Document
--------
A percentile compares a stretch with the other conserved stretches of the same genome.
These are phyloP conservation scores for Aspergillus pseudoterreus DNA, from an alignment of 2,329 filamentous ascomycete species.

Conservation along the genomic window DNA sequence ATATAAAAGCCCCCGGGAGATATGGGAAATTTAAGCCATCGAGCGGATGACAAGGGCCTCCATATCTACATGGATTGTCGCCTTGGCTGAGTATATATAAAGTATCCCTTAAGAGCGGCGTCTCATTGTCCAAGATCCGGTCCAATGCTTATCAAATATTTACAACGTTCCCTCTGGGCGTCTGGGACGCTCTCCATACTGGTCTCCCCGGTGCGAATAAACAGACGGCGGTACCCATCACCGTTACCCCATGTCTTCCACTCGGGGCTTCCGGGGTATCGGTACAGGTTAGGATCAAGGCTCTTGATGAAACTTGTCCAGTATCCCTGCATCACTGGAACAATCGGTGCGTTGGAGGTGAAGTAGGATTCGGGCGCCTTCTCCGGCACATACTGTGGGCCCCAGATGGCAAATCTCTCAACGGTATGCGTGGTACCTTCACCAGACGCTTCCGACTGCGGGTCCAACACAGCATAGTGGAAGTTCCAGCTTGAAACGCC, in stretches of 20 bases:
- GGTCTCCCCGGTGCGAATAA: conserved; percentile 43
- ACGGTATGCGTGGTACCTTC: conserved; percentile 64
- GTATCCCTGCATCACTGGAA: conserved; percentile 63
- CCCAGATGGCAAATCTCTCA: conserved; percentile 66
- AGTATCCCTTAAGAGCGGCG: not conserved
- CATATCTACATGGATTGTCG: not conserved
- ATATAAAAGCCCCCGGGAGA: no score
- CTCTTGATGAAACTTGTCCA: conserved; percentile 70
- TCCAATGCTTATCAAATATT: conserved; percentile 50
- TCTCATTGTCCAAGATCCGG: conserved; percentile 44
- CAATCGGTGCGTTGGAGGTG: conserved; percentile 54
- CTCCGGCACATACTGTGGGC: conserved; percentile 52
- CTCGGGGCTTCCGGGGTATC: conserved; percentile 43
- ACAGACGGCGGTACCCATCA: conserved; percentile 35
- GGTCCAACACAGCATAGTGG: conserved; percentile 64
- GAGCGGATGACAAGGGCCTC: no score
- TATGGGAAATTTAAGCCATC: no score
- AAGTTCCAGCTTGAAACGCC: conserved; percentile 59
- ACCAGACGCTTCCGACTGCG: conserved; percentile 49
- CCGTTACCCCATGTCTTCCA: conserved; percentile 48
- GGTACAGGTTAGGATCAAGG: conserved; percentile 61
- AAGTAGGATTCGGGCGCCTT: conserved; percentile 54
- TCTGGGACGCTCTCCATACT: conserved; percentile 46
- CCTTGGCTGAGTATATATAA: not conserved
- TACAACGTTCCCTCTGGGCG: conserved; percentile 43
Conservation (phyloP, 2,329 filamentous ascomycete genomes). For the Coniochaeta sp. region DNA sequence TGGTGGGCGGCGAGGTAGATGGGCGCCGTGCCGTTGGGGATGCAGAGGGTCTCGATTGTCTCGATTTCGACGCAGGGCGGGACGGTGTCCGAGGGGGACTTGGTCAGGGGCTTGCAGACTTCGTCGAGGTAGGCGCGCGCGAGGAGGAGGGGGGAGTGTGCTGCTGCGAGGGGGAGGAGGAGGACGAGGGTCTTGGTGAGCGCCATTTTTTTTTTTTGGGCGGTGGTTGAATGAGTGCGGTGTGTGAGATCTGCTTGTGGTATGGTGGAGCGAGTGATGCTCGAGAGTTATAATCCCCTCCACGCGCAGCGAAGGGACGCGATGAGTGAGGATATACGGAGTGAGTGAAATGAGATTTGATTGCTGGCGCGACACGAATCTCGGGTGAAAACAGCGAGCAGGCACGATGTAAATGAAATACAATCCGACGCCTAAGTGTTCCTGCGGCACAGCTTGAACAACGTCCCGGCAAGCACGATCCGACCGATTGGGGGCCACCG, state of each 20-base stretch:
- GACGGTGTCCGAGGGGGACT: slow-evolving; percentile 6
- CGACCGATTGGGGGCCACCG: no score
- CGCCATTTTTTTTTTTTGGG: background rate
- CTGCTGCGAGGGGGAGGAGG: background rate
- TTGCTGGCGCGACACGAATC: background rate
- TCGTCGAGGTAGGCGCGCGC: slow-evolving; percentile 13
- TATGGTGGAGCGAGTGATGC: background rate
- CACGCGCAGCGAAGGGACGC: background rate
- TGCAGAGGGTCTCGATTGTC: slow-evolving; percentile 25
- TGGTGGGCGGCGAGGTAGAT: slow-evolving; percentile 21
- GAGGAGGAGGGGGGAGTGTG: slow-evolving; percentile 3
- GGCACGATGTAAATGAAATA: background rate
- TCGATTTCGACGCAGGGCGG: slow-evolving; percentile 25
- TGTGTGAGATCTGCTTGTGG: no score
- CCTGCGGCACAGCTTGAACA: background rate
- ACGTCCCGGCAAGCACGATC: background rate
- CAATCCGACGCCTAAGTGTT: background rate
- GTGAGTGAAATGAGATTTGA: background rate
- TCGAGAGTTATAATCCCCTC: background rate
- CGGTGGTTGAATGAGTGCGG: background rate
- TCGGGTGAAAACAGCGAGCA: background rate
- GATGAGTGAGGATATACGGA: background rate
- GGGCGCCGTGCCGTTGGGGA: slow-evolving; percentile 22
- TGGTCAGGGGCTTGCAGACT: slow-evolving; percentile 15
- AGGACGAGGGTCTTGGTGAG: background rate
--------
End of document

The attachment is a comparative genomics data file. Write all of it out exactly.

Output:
A percentile compares a stretch with the other conserved stretches of the same genome.
These are phyloP conservation scores for Aspergillus pseudoterreus DNA, from an alignment of 2,329 filamentous ascomycete species.

Conservation along the genomic window DNA sequence ATATAAAAGCCCCCGGGAGATATGGGAAATTTAAGCCATCGAGCGGATGACAAGGGCCTCCATATCTACATGGATTGTCGCCTTGGCTGAGTATATATAAAGTATCCCTTAAGAGCGGCGTCTCATTGTCCAAGATCCGGTCCAATGCTTATCAAATATTTACAACGTTCCCTCTGGGCGTCTGGGACGCTCTCCATACTGGTCTCCCCGGTGCGAATAAACAGACGGCGGTACCCATCACCGTTACCCCATGTCTTCCACTCGGGGCTTCCGGGGTATCGGTACAGGTTAGGATCAAGGCTCTTGATGAAACTTGTCCAGTATCCCTGCATCACTGGAACAATCGGTGCGTTGGAGGTGAAGTAGGATTCGGGCGCCTTCTCCGGCACATACTGTGGGCCCCAGATGGCAAATCTCTCAACGGTATGCGTGGTACCTTCACCAGACGCTTCCGACTGCGGGTCCAACACAGCATAGTGGAAGTTCCAGCTTGAAACGCC, in stretches of 20 bases:
- GGTCTCCCCGGTGCGAATAA: conserved; percentile 43
- ACGGTATGCGTGGTACCTTC: conserved; percentile 64
- GTATCCCTGCATCACTGGAA: conserved; percentile 63
- CCCAGATGGCAAATCTCTCA: conserved; percentile 66
- AGTATCCCTTAAGAGCGGCG: not conserved
- CATATCTACATGGATTGTCG: not conserved
- ATATAAAAGCCCCCGGGAGA: no score
- CTCTTGATGAAACTTGTCCA: conserved; percentile 70
- TCCAATGCTTATCAAATATT: conserved; percentile 50
- TCTCATTGTCCAAGATCCGG: conserved; percentile 44
- CAATCGGTGCGTTGGAGGTG: conserved; percentile 54
- CTCCGGCACATACTGTGGGC: conserved; percentile 52
- CTCGGGGCTTCCGGGGTATC: conserved; percentile 43
- ACAGACGGCGGTACCCATCA: conserved; percentile 35
- GGTCCAACACAGCATAGTGG: conserved; percentile 64
- GAGCGGATGACAAGGGCCTC: no score
- TATGGGAAATTTAAGCCATC: no score
- AAGTTCCAGCTTGAAACGCC: conserved; percentile 59
- ACCAGACGCTTCCGACTGCG: conserved; percentile 49
- CCGTTACCCCATGTCTTCCA: conserved; percentile 48
- GGTACAGGTTAGGATCAAGG: conserved; percentile 61
- AAGTAGGATTCGGGCGCCTT: conserved; percentile 54
- TCTGGGACGCTCTCCATACT: conserved; percentile 46
- CCTTGGCTGAGTATATATAA: not conserved
- TACAACGTTCCCTCTGGGCG: conserved; percentile 43
Conservation (phyloP, 2,329 filamentous ascomycete genomes). For the Coniochaeta sp. region DNA sequence TGGTGGGCGGCGAGGTAGATGGGCGCCGTGCCGTTGGGGATGCAGAGGGTCTCGATTGTCTCGATTTCGACGCAGGGCGGGACGGTGTCCGAGGGGGACTTGGTCAGGGGCTTGCAGACTTCGTCGAGGTAGGCGCGCGCGAGGAGGAGGGGGGAGTGTGCTGCTGCGAGGGGGAGGAGGAGGACGAGGGTCTTGGTGAGCGCCATTTTTTTTTTTTGGGCGGTGGTTGAATGAGTGCGGTGTGTGAGATCTGCTTGTGGTATGGTGGAGCGAGTGATGCTCGAGAGTTATAATCCCCTCCACGCGCAGCGAAGGGACGCGATGAGTGAGGATATACGGAGTGAGTGAAATGAGATTTGATTGCTGGCGCGACACGAATCTCGGGTGAAAACAGCGAGCAGGCACGATGTAAATGAAATACAATCCGACGCCTAAGTGTTCCTGCGGCACAGCTTGAACAACGTCCCGGCAAGCACGATCCGACCGATTGGGGGCCACCG, state of each 20-base stretch:
- GACGGTGTCCGAGGGGGACT: slow-evolving; percentile 6
- CGACCGATTGGGGGCCACCG: no score
- CGCCATTTTTTTTTTTTGGG: background rate
- CTGCTGCGAGGGGGAGGAGG: background rate
- TTGCTGGCGCGACACGAATC: background rate
- TCGTCGAGGTAGGCGCGCGC: slow-evolving; percentile 13
- TATGGTGGAGCGAGTGATGC: background rate
- CACGCGCAGCGAAGGGACGC: background rate
- TGCAGAGGGTCTCGATTGTC: slow-evolving; percentile 25
- TGGTGGGCGGCGAGGTAGAT: slow-evolving; percentile 21
- GAGGAGGAGGGGGGAGTGTG: slow-evolving; percentile 3
- GGCACGATGTAAATGAAATA: background rate
- TCGATTTCGACGCAGGGCGG: slow-evolving; percentile 25
- TGTGTGAGATCTGCTTGTGG: no score
- CCTGCGGCACAGCTTGAACA: background rate
- ACGTCCCGGCAAGCACGATC: background rate
- CAATCCGACGCCTAAGTGTT: background rate
- GTGAGTGAAATGAGATTTGA: background rate
- TCGAGAGTTATAATCCCCTC: background rate
- CGGTGGTTGAATGAGTGCGG: background rate
- TCGGGTGAAAACAGCGAGCA: background rate
- GATGAGTGAGGATATACGGA: background rate
- GGGCGCCGTGCCGTTGGGGA: slow-evolving; percentile 22
- TGGTCAGGGGCTTGCAGACT: slow-evolving; percentile 15
- AGGACGAGGGTCTTGGTGAG: background rate